Observations reveal that quasars were much more frequent when the Universe was younger, indicating that supermassive black holes formed and grew early. A major constraining factor for theories of supermassive black hole formation is the observation of distant luminous quasars, which indicate that supermassive black holes of billions of M had already formed when the Universe was less than one billion years old. This suggests that supermassive black holes arose very early in the Universe, inside the first massive galaxies.[citation needed]

An artist's impression of stars born in winds from supermassive black holes.[65]

Maximum mass limit

There is a natural upper limit to how large supermassive black holes can grow. Supermassive black holes in any quasar or active galactic nucleus (AGN) appear to have a theoretical upper limit of physically around 50 billion M for typical parameters, as anything above this slows growth down to a crawl (the slowdown tends to start around 10 billion M) and causes the unstable accretion disk surrounding the black hole to coalesce into stars that orbit it.[21][66][67][68] A study concluded that the radius of the innermost stable circular orbit (ISCO) for SMBH masses above this limit exceeds the self-gravity radius, making disc formation no longer possible.[21]

A larger upper limit of around 270 billion M was represented as the absolute maximum mass limit for an accreting SMBH in extreme cases, for example its maximal prograde spin with a dimensionless spin parameter of a = 1,[24][21] although the maximum limit for a black hole's spin parameter is very slightly lower at a = 0.9982.[69] At masses just below the limit, the disc luminosity of a field galaxy is likely to be below the Eddington limit and not strong enough to trigger the feedback underlying the M–sigma relation, so SMBHs close to the limit can evolve above this.[24]

It was noted that, black holes close to this limit are likely to be rather even rarer, as it would require the accretion disc to be almost permanently prograde because the black hole grows and the spin-down effect of retrograde accretion is larger than the spin-up by prograde accretion, due to its ISCO and therefore its lever arm.[21] This would require the hole spin to be permanently correlated with a fixed direction of the potential controlling gas flow, within the black hole's host galaxy, and thus would tend to produce a spin axis and hence AGN jet direction, which is similarly aligned with the galaxy. Current observations do not support this correlation.[21]

The so-called 'chaotic accretion' presumably has to involve multiple small-scale events, essentially random in time and orientation if it is not controlled by a large-scale potential in this way.[21] This would lead the accretion statistically to spin-down, due to retrograde events having larger lever arms than prograde, and occurring almost as often.[21] There is also other interactions with large SMBHs that trend to reduce their spin, including particularly mergers with other black holes, which can statistically decrease the spin.[21] All of these considerations suggested that SMBHs usually cross the critical theoretical mass limit at modest values of their spin parameters, so that 5×1010 M in all but rare cases.[21]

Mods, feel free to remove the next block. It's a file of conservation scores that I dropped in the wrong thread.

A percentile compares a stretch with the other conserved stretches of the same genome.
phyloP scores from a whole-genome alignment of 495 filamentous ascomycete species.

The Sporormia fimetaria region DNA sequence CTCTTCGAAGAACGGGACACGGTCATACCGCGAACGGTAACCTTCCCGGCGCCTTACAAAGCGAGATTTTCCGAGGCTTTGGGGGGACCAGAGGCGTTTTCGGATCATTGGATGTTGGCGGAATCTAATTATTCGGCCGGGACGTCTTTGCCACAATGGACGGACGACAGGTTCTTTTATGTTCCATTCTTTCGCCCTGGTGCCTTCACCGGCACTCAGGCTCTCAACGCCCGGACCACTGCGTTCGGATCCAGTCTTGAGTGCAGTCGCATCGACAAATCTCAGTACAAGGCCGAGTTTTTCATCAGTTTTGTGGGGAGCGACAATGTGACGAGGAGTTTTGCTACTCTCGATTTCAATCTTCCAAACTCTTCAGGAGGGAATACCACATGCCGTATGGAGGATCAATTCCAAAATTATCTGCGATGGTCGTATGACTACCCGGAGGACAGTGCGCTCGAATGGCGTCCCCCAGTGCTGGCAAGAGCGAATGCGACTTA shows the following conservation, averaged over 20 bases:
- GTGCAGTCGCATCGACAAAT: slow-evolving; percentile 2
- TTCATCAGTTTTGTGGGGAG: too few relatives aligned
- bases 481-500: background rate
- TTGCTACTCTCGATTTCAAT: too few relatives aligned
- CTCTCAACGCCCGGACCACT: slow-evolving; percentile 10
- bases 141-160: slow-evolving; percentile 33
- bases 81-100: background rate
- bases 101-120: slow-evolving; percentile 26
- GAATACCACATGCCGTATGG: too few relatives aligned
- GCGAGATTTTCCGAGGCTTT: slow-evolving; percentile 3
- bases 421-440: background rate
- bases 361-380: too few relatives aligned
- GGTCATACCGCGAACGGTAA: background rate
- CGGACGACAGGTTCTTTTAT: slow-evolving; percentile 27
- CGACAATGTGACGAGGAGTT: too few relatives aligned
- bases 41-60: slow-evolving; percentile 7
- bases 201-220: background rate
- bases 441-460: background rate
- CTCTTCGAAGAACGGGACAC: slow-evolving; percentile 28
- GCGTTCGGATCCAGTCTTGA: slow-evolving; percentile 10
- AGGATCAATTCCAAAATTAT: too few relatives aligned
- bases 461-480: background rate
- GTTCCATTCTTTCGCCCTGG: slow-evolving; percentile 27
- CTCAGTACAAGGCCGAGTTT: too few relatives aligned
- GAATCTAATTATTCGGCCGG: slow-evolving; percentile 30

Although modern UMBHs within quasars and galactic nuclei cannot grow beyond around (5–27)×1010 M through the accretion disk and as well given the current age of the universe, some of these monster black holes in the universe are predicted to still continue to grow up to stupendously large masses of perhaps 1014 M during the collapse of superclusters of galaxies in the extremely far future of the universe.[70]

Activity and galactic evolution

Main articles: Active galactic nucleus and Galaxy formation and evolution

Gravitation from supermassive black holes in the center of many galaxies is thought to power active objects such as Seyfert galaxies and quasars, and the relationship between the mass of the central black hole and the mass of the host galaxy depends upon the galaxy type.[71][72] An empirical correlation between the size of supermassive black holes and the stellar velocity dispersion of a galaxy bulge[73] is called the M–sigma relation.

An AGN is now considered to be a galactic core hosting a massive black hole that is accreting matter and displays a sufficiently strong luminosity. The nuclear region of the Milky Way, for example, lacks sufficient luminosity to satisfy this condition. The unified model of AGN is the concept that the large range of observed properties of the AGN taxonomy can be explained using just a small number of physical parameters. For the initial model, these values consisted of the angle of the accretion disk's torus to the line of sight and the luminosity of the source. AGN can be divided into two main groups: a radiative mode AGN in which most of the output is in the form of electromagnetic radiation through an optically thick accretion disk, and a jet mode in which relativistic jets emerge perpendicular to the disk.[74]